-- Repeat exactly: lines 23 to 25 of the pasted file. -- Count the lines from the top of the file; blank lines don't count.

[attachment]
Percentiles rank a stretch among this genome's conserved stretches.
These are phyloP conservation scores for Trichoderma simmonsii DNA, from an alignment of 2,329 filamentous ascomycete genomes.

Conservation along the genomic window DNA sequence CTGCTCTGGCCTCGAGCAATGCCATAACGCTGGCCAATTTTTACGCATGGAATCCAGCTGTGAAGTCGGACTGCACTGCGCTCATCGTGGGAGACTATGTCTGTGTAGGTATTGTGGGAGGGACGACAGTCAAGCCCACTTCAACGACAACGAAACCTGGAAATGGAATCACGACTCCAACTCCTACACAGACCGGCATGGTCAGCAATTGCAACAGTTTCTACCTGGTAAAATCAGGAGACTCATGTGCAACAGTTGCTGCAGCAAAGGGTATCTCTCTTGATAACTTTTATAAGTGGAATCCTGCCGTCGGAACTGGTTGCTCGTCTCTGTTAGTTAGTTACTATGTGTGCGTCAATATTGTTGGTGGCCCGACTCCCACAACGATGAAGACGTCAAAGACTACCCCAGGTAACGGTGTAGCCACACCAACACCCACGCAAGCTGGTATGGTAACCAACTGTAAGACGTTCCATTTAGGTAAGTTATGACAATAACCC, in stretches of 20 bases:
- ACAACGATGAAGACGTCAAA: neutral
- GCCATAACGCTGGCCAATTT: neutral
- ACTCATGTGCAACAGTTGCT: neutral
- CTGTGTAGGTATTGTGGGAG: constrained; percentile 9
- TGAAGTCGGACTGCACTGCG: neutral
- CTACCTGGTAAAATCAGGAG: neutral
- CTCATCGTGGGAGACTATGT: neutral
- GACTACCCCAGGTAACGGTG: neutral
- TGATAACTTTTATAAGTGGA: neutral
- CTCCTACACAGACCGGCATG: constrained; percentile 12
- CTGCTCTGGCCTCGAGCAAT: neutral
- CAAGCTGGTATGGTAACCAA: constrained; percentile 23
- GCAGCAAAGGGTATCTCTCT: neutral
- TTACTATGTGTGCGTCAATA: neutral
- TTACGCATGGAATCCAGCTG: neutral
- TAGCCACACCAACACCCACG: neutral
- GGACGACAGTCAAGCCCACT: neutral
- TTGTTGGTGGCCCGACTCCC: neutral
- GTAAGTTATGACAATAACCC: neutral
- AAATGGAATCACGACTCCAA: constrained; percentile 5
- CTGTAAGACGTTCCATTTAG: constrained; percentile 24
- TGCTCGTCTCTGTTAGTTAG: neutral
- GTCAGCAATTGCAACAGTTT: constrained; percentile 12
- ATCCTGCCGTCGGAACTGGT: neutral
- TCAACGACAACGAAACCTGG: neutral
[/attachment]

- AAATGGAATCACGACTCCAA: constrained; percentile 5
- CTGTAAGACGTTCCATTTAG: constrained; percentile 24
- TGCTCGTCTCTGTTAGTTAG: neutral